Who are LTELs?
Long Term English Learners (LTELs) are students who have received EL services for six or more years and have not yet met exit criteria (Scoring a 4 in the Overall, Reading, and Writing domains on the ELPT).
Many LTELs were born in the US and speak fluent English in social situations, but may struggle with academic vocabulary, reading, or writing. Because most LTELs attended kindergarten in the US, they may not have literacy skills in their native language, which affects their ability to use their full linguistic repertoires.
Best Practices for Long-Term English Learners
- Build on the student's entire language repertoire by pointing out cognates, morphology, and encouraging metalinguistic thinking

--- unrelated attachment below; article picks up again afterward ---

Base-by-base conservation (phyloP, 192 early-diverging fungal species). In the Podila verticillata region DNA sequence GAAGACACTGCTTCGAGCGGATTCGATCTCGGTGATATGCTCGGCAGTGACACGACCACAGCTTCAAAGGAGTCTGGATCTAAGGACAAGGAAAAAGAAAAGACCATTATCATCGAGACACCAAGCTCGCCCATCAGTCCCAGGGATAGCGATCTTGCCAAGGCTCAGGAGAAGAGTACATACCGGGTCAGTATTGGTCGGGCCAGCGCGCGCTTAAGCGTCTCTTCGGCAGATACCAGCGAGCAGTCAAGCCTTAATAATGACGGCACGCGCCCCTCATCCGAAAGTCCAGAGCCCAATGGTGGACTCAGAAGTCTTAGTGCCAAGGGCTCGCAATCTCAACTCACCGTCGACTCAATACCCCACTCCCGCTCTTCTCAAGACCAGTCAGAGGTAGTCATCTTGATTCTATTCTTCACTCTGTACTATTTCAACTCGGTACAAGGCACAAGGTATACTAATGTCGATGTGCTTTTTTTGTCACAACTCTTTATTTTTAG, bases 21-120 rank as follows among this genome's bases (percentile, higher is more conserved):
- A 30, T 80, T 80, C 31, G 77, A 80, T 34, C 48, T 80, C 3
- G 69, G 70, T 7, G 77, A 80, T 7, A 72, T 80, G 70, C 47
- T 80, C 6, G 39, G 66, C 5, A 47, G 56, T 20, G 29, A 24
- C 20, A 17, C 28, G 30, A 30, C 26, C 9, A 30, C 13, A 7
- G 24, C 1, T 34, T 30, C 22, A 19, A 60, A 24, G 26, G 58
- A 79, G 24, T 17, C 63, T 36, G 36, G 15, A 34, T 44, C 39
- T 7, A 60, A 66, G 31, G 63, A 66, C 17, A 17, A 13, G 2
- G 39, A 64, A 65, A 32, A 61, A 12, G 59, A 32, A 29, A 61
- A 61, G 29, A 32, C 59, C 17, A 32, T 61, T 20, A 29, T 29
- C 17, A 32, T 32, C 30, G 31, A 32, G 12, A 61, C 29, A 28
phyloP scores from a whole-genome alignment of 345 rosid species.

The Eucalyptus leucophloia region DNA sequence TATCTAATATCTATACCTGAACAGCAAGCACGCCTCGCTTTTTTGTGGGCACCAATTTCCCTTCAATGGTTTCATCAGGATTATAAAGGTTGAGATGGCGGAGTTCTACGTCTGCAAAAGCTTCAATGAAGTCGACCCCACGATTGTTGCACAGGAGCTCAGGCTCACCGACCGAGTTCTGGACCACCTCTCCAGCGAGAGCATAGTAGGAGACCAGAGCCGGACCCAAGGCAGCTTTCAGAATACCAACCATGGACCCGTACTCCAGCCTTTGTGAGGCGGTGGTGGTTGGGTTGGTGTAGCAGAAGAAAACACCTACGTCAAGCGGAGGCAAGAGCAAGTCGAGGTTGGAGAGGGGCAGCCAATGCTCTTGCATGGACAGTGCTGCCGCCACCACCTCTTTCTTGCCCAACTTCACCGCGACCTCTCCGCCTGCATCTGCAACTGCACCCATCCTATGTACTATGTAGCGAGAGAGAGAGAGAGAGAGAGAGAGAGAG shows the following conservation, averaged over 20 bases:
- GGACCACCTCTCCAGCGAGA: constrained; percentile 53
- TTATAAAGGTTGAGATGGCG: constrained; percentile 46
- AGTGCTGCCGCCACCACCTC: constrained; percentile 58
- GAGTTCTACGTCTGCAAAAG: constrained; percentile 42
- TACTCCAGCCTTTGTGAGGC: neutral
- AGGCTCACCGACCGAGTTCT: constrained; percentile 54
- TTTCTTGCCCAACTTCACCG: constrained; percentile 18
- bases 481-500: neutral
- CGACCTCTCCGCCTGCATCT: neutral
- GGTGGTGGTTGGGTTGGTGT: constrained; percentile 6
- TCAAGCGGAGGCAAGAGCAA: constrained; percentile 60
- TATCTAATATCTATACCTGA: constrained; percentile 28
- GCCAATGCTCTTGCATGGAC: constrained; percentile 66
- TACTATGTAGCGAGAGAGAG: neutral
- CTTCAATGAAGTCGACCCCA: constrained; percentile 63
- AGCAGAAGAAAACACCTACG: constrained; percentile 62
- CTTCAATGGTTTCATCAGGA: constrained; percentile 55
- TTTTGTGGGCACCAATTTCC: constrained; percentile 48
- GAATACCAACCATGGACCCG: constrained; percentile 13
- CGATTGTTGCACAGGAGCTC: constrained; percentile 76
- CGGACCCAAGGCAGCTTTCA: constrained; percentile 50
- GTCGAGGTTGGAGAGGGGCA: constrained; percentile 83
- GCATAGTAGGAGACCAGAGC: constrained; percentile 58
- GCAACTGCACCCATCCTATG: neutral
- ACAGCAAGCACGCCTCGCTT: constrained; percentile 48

- Acknowledge students' funds of knowledge by integrating student interests and experiences
- Focus on oral language when building academic vocabulary knowledge by having students use the vocabulary in context when discussing content material in class
- Build students' Tier 2 and 3 vocabulary
- Build academic language at the Word, Phrase, and Sentence Level
- Use questioning that requires students to think deeply about academic language
- Use linguistic maps to show how a word is related to other words by meaning or root word - for example, legislated, legislation, law, lawyer, etc.
- Use collocation trackers to analyze how a word is used in context with other words
- Scaffold students to read expository text with language structures specific to the content genre
- Focus on all parts of the Reading Rope
- Include audio or read aloud supports strategically
- Annotate texts to simplify language
- Sentence stems should support students to use more advanced academic language, rather than boxing them into less advanced language and thinking.
- Use adaptable graphic organizers to encourage students to organize their thoughts and expand on them in writing.
- Use mentor texts to write like a professional writer - at the sentence, paragraph, or text level.